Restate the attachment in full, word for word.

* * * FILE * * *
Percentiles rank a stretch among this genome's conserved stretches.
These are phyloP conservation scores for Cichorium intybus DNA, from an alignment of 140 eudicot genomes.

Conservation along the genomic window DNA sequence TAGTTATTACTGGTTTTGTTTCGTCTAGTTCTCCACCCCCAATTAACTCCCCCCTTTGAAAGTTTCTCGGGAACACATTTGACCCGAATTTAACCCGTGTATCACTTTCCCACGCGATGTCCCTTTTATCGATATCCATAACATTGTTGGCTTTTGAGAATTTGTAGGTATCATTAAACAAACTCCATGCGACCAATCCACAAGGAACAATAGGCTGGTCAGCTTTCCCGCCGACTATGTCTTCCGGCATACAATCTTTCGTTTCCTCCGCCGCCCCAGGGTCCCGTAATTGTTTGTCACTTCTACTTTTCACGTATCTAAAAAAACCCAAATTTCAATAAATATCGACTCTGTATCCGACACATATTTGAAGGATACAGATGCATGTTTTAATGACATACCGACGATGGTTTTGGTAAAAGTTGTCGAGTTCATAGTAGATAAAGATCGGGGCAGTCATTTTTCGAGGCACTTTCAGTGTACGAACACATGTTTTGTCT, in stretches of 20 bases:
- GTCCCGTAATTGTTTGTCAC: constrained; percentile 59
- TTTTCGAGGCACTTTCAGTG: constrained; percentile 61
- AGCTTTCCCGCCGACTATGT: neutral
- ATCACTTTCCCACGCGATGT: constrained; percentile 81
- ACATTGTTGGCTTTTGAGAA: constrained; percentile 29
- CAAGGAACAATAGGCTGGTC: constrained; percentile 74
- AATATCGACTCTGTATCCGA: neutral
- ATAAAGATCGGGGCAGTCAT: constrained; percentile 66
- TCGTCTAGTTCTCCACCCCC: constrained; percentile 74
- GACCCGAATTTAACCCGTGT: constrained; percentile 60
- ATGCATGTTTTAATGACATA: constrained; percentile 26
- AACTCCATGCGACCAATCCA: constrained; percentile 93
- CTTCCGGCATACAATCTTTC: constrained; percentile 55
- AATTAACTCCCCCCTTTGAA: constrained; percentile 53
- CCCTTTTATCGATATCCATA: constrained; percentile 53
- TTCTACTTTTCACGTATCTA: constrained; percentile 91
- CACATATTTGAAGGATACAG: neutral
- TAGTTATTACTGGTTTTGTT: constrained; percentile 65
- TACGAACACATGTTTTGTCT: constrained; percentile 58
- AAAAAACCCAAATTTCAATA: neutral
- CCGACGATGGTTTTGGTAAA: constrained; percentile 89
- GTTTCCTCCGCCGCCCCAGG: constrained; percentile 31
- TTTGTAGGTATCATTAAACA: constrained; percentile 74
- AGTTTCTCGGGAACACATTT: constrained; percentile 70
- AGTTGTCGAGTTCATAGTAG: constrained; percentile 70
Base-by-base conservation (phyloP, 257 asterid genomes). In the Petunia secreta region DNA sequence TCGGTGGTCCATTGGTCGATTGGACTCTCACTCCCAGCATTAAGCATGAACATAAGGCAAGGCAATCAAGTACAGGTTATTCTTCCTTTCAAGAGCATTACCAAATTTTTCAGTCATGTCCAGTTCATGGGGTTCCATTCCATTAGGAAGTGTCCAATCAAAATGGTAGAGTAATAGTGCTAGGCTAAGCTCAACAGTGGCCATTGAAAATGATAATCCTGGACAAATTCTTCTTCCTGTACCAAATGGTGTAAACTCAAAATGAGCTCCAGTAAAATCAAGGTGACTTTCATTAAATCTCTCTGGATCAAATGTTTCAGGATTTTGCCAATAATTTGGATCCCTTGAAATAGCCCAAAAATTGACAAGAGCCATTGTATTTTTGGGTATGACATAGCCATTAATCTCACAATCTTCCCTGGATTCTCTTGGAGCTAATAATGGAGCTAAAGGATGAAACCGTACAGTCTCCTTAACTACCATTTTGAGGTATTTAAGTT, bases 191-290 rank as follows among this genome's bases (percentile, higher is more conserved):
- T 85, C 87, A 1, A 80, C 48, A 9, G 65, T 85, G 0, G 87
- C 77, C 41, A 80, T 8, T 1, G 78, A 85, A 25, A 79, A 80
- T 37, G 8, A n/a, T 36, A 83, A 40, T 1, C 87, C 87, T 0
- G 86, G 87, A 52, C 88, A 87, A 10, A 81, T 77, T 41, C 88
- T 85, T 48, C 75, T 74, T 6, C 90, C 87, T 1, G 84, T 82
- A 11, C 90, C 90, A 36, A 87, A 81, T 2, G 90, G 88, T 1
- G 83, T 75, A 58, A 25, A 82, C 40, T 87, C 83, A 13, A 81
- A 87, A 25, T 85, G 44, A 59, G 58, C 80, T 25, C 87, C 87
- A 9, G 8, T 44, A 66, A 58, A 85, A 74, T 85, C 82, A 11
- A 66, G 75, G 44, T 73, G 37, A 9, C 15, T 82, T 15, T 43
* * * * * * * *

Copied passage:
Percentiles rank a stretch among this genome's conserved stretches.
These are phyloP conservation scores for Cichorium intybus DNA, from an alignment of 140 eudicot genomes.

Conservation along the genomic window DNA sequence TAGTTATTACTGGTTTTGTTTCGTCTAGTTCTCCACCCCCAATTAACTCCCCCCTTTGAAAGTTTCTCGGGAACACATTTGACCCGAATTTAACCCGTGTATCACTTTCCCACGCGATGTCCCTTTTATCGATATCCATAACATTGTTGGCTTTTGAGAATTTGTAGGTATCATTAAACAAACTCCATGCGACCAATCCACAAGGAACAATAGGCTGGTCAGCTTTCCCGCCGACTATGTCTTCCGGCATACAATCTTTCGTTTCCTCCGCCGCCCCAGGGTCCCGTAATTGTTTGTCACTTCTACTTTTCACGTATCTAAAAAAACCCAAATTTCAATAAATATCGACTCTGTATCCGACACATATTTGAAGGATACAGATGCATGTTTTAATGACATACCGACGATGGTTTTGGTAAAAGTTGTCGAGTTCATAGTAGATAAAGATCGGGGCAGTCATTTTTCGAGGCACTTTCAGTGTACGAACACATGTTTTGTCT, in stretches of 20 bases:
- GTCCCGTAATTGTTTGTCAC: constrained; percentile 59
- TTTTCGAGGCACTTTCAGTG: constrained; percentile 61
- AGCTTTCCCGCCGACTATGT: neutral
- ATCACTTTCCCACGCGATGT: constrained; percentile 81
- ACATTGTTGGCTTTTGAGAA: constrained; percentile 29
- CAAGGAACAATAGGCTGGTC: constrained; percentile 74
- AATATCGACTCTGTATCCGA: neutral
- ATAAAGATCGGGGCAGTCAT: constrained; percentile 66
- TCGTCTAGTTCTCCACCCCC: constrained; percentile 74
- GACCCGAATTTAACCCGTGT: constrained; percentile 60
- ATGCATGTTTTAATGACATA: constrained; percentile 26
- AACTCCATGCGACCAATCCA: constrained; percentile 93
- CTTCCGGCATACAATCTTTC: constrained; percentile 55
- AATTAACTCCCCCCTTTGAA: constrained; percentile 53
- CCCTTTTATCGATATCCATA: constrained; percentile 53
- TTCTACTTTTCACGTATCTA: constrained; percentile 91
- CACATATTTGAAGGATACAG: neutral
- TAGTTATTACTGGTTTTGTT: constrained; percentile 65
- TACGAACACATGTTTTGTCT: constrained; percentile 58
- AAAAAACCCAAATTTCAATA: neutral
- CCGACGATGGTTTTGGTAAA: constrained; percentile 89
- GTTTCCTCCGCCGCCCCAGG: constrained; percentile 31
- TTTGTAGGTATCATTAAACA: constrained; percentile 74
- AGTTTCTCGGGAACACATTT: constrained; percentile 70
- AGTTGTCGAGTTCATAGTAG: constrained; percentile 70
Base-by-base conservation (phyloP, 257 asterid genomes). In the Petunia secreta region DNA sequence TCGGTGGTCCATTGGTCGATTGGACTCTCACTCCCAGCATTAAGCATGAACATAAGGCAAGGCAATCAAGTACAGGTTATTCTTCCTTTCAAGAGCATTACCAAATTTTTCAGTCATGTCCAGTTCATGGGGTTCCATTCCATTAGGAAGTGTCCAATCAAAATGGTAGAGTAATAGTGCTAGGCTAAGCTCAACAGTGGCCATTGAAAATGATAATCCTGGACAAATTCTTCTTCCTGTACCAAATGGTGTAAACTCAAAATGAGCTCCAGTAAAATCAAGGTGACTTTCATTAAATCTCTCTGGATCAAATGTTTCAGGATTTTGCCAATAATTTGGATCCCTTGAAATAGCCCAAAAATTGACAAGAGCCATTGTATTTTTGGGTATGACATAGCCATTAATCTCACAATCTTCCCTGGATTCTCTTGGAGCTAATAATGGAGCTAAAGGATGAAACCGTACAGTCTCCTTAACTACCATTTTGAGGTATTTAAGTT, bases 191-290 rank as follows among this genome's bases (percentile, higher is more conserved):
- T 85, C 87, A 1, A 80, C 48, A 9, G 65, T 85, G 0, G 87
- C 77, C 41, A 80, T 8, T 1, G 78, A 85, A 25, A 79, A 80
- T 37, G 8, A n/a, T 36, A 83, A 40, T 1, C 87, C 87, T 0
- G 86, G 87, A 52, C 88, A 87, A 10, A 81, T 77, T 41, C 88
- T 85, T 48, C 75, T 74, T 6, C 90, C 87, T 1, G 84, T 82
- A 11, C 90, C 90, A 36, A 87, A 81, T 2, G 90, G 88, T 1
- G 83, T 75, A 58, A 25, A 82, C 40, T 87, C 83, A 13, A 81
- A 87, A 25, T 85, G 44, A 59, G 58, C 80, T 25, C 87, C 87
- A 9, G 8, T 44, A 66, A 58, A 85, A 74, T 85, C 82, A 11
- A 66, G 75, G 44, T 73, G 37, A 9, C 15, T 82, T 15, T 43